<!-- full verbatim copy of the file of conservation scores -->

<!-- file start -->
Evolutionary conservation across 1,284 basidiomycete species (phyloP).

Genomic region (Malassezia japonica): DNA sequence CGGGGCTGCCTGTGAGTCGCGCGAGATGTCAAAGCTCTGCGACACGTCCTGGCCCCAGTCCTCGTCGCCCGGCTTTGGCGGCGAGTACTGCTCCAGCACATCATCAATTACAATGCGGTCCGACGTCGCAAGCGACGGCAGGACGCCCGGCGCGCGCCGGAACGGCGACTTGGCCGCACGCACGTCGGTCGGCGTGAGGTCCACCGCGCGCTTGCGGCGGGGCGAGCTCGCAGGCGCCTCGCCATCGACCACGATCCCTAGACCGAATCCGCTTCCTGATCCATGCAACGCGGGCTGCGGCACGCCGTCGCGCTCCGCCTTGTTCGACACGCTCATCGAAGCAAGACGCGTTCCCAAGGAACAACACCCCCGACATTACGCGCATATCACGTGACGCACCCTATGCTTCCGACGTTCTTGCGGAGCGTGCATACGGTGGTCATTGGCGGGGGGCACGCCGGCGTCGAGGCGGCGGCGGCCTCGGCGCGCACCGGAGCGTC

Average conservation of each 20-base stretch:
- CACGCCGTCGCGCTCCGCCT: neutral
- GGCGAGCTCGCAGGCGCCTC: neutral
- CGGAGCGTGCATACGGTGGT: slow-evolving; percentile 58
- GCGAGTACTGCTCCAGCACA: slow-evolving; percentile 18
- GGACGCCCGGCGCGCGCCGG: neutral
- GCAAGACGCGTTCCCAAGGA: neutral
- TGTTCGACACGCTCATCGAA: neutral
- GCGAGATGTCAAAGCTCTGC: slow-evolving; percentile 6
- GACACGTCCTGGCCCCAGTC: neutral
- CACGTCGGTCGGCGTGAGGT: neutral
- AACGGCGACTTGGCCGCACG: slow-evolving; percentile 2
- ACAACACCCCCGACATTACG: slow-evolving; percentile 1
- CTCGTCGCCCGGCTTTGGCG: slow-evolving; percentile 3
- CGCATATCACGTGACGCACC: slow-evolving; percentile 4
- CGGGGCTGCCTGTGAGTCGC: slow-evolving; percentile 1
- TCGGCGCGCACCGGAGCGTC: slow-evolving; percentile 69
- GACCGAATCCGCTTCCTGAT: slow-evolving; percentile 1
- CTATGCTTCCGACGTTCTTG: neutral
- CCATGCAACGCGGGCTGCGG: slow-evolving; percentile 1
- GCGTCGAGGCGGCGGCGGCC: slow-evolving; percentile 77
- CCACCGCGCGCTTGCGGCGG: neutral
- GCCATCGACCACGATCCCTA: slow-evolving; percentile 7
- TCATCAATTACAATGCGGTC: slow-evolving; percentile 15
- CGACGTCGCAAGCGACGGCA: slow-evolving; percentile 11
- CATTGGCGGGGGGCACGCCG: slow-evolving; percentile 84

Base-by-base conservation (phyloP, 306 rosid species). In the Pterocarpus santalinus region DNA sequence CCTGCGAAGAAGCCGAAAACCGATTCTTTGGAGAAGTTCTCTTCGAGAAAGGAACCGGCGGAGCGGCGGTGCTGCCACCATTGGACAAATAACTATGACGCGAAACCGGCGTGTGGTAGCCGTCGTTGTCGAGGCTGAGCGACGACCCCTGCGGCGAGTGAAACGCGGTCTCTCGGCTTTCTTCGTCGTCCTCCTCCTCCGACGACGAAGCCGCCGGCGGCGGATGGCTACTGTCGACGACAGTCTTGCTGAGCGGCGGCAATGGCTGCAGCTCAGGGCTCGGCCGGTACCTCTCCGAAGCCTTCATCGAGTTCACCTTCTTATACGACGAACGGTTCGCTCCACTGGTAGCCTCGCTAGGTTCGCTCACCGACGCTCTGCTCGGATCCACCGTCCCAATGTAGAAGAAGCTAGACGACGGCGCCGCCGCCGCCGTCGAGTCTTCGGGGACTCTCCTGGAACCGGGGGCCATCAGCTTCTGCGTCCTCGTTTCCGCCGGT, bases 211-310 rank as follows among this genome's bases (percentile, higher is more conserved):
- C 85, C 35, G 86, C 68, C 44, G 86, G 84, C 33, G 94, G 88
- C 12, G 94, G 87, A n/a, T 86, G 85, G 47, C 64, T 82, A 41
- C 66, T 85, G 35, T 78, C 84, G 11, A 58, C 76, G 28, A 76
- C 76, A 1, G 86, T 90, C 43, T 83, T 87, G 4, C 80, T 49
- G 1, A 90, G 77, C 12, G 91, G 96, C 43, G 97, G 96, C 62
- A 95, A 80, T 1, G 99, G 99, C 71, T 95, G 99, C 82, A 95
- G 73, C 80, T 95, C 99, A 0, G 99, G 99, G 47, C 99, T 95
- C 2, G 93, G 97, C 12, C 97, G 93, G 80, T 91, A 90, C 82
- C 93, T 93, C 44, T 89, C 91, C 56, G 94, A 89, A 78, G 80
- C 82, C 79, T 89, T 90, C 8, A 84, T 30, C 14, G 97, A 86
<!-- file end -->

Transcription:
Evolutionary conservation across 1,284 basidiomycete species (phyloP).

Genomic region (Malassezia japonica): DNA sequence CGGGGCTGCCTGTGAGTCGCGCGAGATGTCAAAGCTCTGCGACACGTCCTGGCCCCAGTCCTCGTCGCCCGGCTTTGGCGGCGAGTACTGCTCCAGCACATCATCAATTACAATGCGGTCCGACGTCGCAAGCGACGGCAGGACGCCCGGCGCGCGCCGGAACGGCGACTTGGCCGCACGCACGTCGGTCGGCGTGAGGTCCACCGCGCGCTTGCGGCGGGGCGAGCTCGCAGGCGCCTCGCCATCGACCACGATCCCTAGACCGAATCCGCTTCCTGATCCATGCAACGCGGGCTGCGGCACGCCGTCGCGCTCCGCCTTGTTCGACACGCTCATCGAAGCAAGACGCGTTCCCAAGGAACAACACCCCCGACATTACGCGCATATCACGTGACGCACCCTATGCTTCCGACGTTCTTGCGGAGCGTGCATACGGTGGTCATTGGCGGGGGGCACGCCGGCGTCGAGGCGGCGGCGGCCTCGGCGCGCACCGGAGCGTC

Average conservation of each 20-base stretch:
- CACGCCGTCGCGCTCCGCCT: neutral
- GGCGAGCTCGCAGGCGCCTC: neutral
- CGGAGCGTGCATACGGTGGT: slow-evolving; percentile 58
- GCGAGTACTGCTCCAGCACA: slow-evolving; percentile 18
- GGACGCCCGGCGCGCGCCGG: neutral
- GCAAGACGCGTTCCCAAGGA: neutral
- TGTTCGACACGCTCATCGAA: neutral
- GCGAGATGTCAAAGCTCTGC: slow-evolving; percentile 6
- GACACGTCCTGGCCCCAGTC: neutral
- CACGTCGGTCGGCGTGAGGT: neutral
- AACGGCGACTTGGCCGCACG: slow-evolving; percentile 2
- ACAACACCCCCGACATTACG: slow-evolving; percentile 1
- CTCGTCGCCCGGCTTTGGCG: slow-evolving; percentile 3
- CGCATATCACGTGACGCACC: slow-evolving; percentile 4
- CGGGGCTGCCTGTGAGTCGC: slow-evolving; percentile 1
- TCGGCGCGCACCGGAGCGTC: slow-evolving; percentile 69
- GACCGAATCCGCTTCCTGAT: slow-evolving; percentile 1
- CTATGCTTCCGACGTTCTTG: neutral
- CCATGCAACGCGGGCTGCGG: slow-evolving; percentile 1
- GCGTCGAGGCGGCGGCGGCC: slow-evolving; percentile 77
- CCACCGCGCGCTTGCGGCGG: neutral
- GCCATCGACCACGATCCCTA: slow-evolving; percentile 7
- TCATCAATTACAATGCGGTC: slow-evolving; percentile 15
- CGACGTCGCAAGCGACGGCA: slow-evolving; percentile 11
- CATTGGCGGGGGGCACGCCG: slow-evolving; percentile 84

Base-by-base conservation (phyloP, 306 rosid species). In the Pterocarpus santalinus region DNA sequence CCTGCGAAGAAGCCGAAAACCGATTCTTTGGAGAAGTTCTCTTCGAGAAAGGAACCGGCGGAGCGGCGGTGCTGCCACCATTGGACAAATAACTATGACGCGAAACCGGCGTGTGGTAGCCGTCGTTGTCGAGGCTGAGCGACGACCCCTGCGGCGAGTGAAACGCGGTCTCTCGGCTTTCTTCGTCGTCCTCCTCCTCCGACGACGAAGCCGCCGGCGGCGGATGGCTACTGTCGACGACAGTCTTGCTGAGCGGCGGCAATGGCTGCAGCTCAGGGCTCGGCCGGTACCTCTCCGAAGCCTTCATCGAGTTCACCTTCTTATACGACGAACGGTTCGCTCCACTGGTAGCCTCGCTAGGTTCGCTCACCGACGCTCTGCTCGGATCCACCGTCCCAATGTAGAAGAAGCTAGACGACGGCGCCGCCGCCGCCGTCGAGTCTTCGGGGACTCTCCTGGAACCGGGGGCCATCAGCTTCTGCGTCCTCGTTTCCGCCGGT, bases 211-310 rank as follows among this genome's bases (percentile, higher is more conserved):
- C 85, C 35, G 86, C 68, C 44, G 86, G 84, C 33, G 94, G 88
- C 12, G 94, G 87, A n/a, T 86, G 85, G 47, C 64, T 82, A 41
- C 66, T 85, G 35, T 78, C 84, G 11, A 58, C 76, G 28, A 76
- C 76, A 1, G 86, T 90, C 43, T 83, T 87, G 4, C 80, T 49
- G 1, A 90, G 77, C 12, G 91, G 96, C 43, G 97, G 96, C 62
- A 95, A 80, T 1, G 99, G 99, C 71, T 95, G 99, C 82, A 95
- G 73, C 80, T 95, C 99, A 0, G 99, G 99, G 47, C 99, T 95
- C 2, G 93, G 97, C 12, C 97, G 93, G 80, T 91, A 90, C 82
- C 93, T 93, C 44, T 89, C 91, C 56, G 94, A 89, A 78, G 80
- C 82, C 79, T 89, T 90, C 8, A 84, T 30, C 14, G 97, A 86